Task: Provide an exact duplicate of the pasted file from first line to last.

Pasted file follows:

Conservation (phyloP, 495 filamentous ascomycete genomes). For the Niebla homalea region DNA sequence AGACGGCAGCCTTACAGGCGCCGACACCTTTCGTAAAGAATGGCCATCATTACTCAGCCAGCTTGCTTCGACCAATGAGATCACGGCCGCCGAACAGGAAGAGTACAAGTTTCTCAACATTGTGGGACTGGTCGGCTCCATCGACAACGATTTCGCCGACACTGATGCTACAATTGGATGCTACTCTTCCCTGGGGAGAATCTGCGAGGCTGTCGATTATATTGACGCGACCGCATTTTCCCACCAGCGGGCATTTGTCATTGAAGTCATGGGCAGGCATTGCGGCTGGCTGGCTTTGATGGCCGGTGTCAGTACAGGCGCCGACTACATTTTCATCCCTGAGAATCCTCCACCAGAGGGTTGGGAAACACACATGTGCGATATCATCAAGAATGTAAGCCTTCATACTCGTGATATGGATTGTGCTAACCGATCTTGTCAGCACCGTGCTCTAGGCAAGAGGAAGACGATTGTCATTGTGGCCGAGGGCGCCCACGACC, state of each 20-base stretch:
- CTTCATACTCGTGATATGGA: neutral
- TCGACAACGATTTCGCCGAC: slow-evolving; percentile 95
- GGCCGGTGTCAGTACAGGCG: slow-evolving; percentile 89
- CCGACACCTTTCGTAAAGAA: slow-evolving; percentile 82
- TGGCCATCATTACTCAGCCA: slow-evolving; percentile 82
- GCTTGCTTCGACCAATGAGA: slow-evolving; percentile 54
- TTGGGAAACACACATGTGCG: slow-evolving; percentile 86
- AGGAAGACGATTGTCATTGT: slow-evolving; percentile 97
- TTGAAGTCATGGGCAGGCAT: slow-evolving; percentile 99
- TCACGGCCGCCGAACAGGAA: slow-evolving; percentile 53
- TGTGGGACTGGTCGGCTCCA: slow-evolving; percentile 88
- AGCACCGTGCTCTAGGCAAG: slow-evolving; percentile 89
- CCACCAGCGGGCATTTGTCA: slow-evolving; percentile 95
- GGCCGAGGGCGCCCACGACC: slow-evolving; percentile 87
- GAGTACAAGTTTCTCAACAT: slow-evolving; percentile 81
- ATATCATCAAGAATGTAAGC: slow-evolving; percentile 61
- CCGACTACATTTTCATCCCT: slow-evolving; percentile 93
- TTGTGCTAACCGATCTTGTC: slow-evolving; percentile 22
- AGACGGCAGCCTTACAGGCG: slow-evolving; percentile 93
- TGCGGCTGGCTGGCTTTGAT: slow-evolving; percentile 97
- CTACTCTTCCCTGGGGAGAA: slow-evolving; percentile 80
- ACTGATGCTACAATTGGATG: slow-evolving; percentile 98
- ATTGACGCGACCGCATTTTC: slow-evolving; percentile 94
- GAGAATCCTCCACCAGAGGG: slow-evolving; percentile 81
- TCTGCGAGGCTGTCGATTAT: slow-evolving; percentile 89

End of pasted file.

Conservation (phyloP, 495 filamentous ascomycete genomes). For the Niebla homalea region DNA sequence AGACGGCAGCCTTACAGGCGCCGACACCTTTCGTAAAGAATGGCCATCATTACTCAGCCAGCTTGCTTCGACCAATGAGATCACGGCCGCCGAACAGGAAGAGTACAAGTTTCTCAACATTGTGGGACTGGTCGGCTCCATCGACAACGATTTCGCCGACACTGATGCTACAATTGGATGCTACTCTTCCCTGGGGAGAATCTGCGAGGCTGTCGATTATATTGACGCGACCGCATTTTCCCACCAGCGGGCATTTGTCATTGAAGTCATGGGCAGGCATTGCGGCTGGCTGGCTTTGATGGCCGGTGTCAGTACAGGCGCCGACTACATTTTCATCCCTGAGAATCCTCCACCAGAGGGTTGGGAAACACACATGTGCGATATCATCAAGAATGTAAGCCTTCATACTCGTGATATGGATTGTGCTAACCGATCTTGTCAGCACCGTGCTCTAGGCAAGAGGAAGACGATTGTCATTGTGGCCGAGGGCGCCCACGACC, state of each 20-base stretch:
- CTTCATACTCGTGATATGGA: neutral
- TCGACAACGATTTCGCCGAC: slow-evolving; percentile 95
- GGCCGGTGTCAGTACAGGCG: slow-evolving; percentile 89
- CCGACACCTTTCGTAAAGAA: slow-evolving; percentile 82
- TGGCCATCATTACTCAGCCA: slow-evolving; percentile 82
- GCTTGCTTCGACCAATGAGA: slow-evolving; percentile 54
- TTGGGAAACACACATGTGCG: slow-evolving; percentile 86
- AGGAAGACGATTGTCATTGT: slow-evolving; percentile 97
- TTGAAGTCATGGGCAGGCAT: slow-evolving; percentile 99
- TCACGGCCGCCGAACAGGAA: slow-evolving; percentile 53
- TGTGGGACTGGTCGGCTCCA: slow-evolving; percentile 88
- AGCACCGTGCTCTAGGCAAG: slow-evolving; percentile 89
- CCACCAGCGGGCATTTGTCA: slow-evolving; percentile 95
- GGCCGAGGGCGCCCACGACC: slow-evolving; percentile 87
- GAGTACAAGTTTCTCAACAT: slow-evolving; percentile 81
- ATATCATCAAGAATGTAAGC: slow-evolving; percentile 61
- CCGACTACATTTTCATCCCT: slow-evolving; percentile 93
- TTGTGCTAACCGATCTTGTC: slow-evolving; percentile 22
- AGACGGCAGCCTTACAGGCG: slow-evolving; percentile 93
- TGCGGCTGGCTGGCTTTGAT: slow-evolving; percentile 97
- CTACTCTTCCCTGGGGAGAA: slow-evolving; percentile 80
- ACTGATGCTACAATTGGATG: slow-evolving; percentile 98
- ATTGACGCGACCGCATTTTC: slow-evolving; percentile 94
- GAGAATCCTCCACCAGAGGG: slow-evolving; percentile 81
- TCTGCGAGGCTGTCGATTAT: slow-evolving; percentile 89